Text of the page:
10. Yet for us, human rights go well beyond the obvious injustices. We must lift the fallen, feed the hungry, care for the sick, visit the prisoners, speak for the voiceless and love our enemies.

  11. We can’t be silent in the face of injustice and inhumanity. We cannot allow our greed, or our desire for cheap sneakers, to be an excuse for the oppression of people elsewhere.

  12. More and more of our own population lives below the poverty level, and many people go hungry in Canada, one of the wealthiest nation in the world.

  13. In our justice system, the wealthy and privileged guilty are often better off than the poor and marginalized innocent.

  14. Human trafficking and slavery are a reality in our country as they are everywhere.

  15. We cannot speak with authority to the world about human rights until we take a serious look at ourselves.


What Does This Look Like?


  1. On a larger scale, followers must become more involved in the solution to genocide around the world.

  2. We need to stop denying the rights of those who disagree with us. Could you imagine Jesus ever doing that?

  3. We need to make a stand for all Canadians to have equal and affordable access to the essentials of life such as clean water, nutritious food and adequate housing. Think we are already there? Go north young man, go north.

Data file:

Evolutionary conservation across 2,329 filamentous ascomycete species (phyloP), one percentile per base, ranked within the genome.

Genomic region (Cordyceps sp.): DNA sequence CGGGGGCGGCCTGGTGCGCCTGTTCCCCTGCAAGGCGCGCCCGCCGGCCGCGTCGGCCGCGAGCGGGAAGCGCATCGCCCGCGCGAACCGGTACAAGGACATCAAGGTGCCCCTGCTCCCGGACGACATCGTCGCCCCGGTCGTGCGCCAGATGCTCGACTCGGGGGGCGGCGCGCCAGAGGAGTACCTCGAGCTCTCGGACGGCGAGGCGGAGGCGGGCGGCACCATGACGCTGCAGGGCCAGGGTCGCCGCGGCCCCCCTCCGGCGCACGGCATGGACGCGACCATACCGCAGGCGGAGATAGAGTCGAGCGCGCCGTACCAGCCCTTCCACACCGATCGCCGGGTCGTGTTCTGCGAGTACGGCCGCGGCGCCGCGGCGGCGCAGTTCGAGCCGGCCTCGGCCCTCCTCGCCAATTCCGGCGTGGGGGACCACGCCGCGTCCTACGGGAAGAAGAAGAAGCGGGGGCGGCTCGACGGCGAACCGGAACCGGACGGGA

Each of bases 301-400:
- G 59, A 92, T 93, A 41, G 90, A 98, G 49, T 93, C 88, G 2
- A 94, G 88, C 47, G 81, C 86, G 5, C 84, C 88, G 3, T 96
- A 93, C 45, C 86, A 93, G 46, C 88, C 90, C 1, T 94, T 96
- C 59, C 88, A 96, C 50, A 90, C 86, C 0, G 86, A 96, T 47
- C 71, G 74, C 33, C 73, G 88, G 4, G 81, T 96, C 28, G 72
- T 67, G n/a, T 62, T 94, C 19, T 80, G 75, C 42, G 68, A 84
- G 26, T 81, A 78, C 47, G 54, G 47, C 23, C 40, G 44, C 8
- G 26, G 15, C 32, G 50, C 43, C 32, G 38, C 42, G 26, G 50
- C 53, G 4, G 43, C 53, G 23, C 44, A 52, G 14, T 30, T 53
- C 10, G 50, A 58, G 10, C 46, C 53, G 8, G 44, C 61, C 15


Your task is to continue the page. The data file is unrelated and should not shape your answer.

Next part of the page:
4. We need to stop refusing to bake a cake for a gay couple’s wedding or refuse to give them a marriage license. We scream that we are being denied our rights as Christians while we deny their rights as children of God. Yes, I said that. And we look stupid.

  5. Then we parade that person all over Christian media as a hero of the faith. I cringe, Jesus weeps and Father’s reputation takes a colossal hit. Again.

  6. It means that, as we defend our rights to worship freely, we extend and protect that same right for people of other faiths.

  7. We get involved in relieving the suffering of those victimized by racism and prejudice. Both here and around the world.

  8. It’s no use to feel bad about these issues if we are not prepared to get involved and do something. Advocating for human rights should not simply be an academic argument. It’s about doing something out of love as we model Jesus.


Jesus called for a radical change to human values and relationships. We like to talk about "our" rights, but as Jesus followers it’s more about standing for the rights of the oppressed and the vulnerable. When will we stand up and say injustice is wrong? When will the people of God stand up for the basic human rights of "every person" around the world? Then do something.


Jesus said, "Whatever you did for one of the least of these brothers and sisters of mine, you did for me."


I Have a Dream Today


'I have a dream that one day this nation will rise up and live out the true meaning of its creed: “We hold these truths to be self-evident: that all men are created equal.”


… I have a dream that my four little children will one day live in a nation where they will not be judged by the color of their skin but by the content of their character.


I have a dream today.'


Dr. Martin Luther King Jr.